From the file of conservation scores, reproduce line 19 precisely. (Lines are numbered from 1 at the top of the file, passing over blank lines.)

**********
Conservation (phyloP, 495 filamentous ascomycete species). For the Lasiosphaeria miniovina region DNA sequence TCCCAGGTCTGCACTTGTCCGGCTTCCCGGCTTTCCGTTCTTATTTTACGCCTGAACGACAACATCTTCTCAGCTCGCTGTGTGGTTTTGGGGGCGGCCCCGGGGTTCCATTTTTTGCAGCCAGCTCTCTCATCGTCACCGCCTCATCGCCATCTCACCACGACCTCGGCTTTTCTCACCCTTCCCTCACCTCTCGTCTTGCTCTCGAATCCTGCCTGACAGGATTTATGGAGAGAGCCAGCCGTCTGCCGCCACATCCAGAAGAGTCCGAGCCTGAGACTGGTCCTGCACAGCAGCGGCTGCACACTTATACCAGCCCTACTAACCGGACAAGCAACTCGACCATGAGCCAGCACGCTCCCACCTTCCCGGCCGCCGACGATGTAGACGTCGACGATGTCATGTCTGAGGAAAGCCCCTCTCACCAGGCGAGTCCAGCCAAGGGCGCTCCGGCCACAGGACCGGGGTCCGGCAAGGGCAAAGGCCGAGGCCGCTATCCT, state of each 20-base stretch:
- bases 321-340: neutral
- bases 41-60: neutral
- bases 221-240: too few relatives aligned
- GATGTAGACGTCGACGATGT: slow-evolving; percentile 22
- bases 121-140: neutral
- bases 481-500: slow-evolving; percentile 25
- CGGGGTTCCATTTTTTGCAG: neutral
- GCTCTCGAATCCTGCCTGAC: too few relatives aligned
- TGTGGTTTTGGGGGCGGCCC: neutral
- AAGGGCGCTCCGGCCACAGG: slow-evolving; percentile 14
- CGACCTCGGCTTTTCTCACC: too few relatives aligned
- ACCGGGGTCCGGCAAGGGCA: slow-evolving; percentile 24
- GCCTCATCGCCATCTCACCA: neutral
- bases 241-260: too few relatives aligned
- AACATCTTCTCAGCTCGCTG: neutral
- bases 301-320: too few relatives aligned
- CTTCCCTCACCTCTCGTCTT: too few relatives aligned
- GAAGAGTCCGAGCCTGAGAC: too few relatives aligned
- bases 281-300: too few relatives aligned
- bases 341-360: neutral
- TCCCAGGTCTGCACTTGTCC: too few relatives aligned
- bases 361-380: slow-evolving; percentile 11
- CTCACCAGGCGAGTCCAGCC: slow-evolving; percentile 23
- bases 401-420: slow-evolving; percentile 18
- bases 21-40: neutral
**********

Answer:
- GAAGAGTCCGAGCCTGAGAC: too few relatives aligned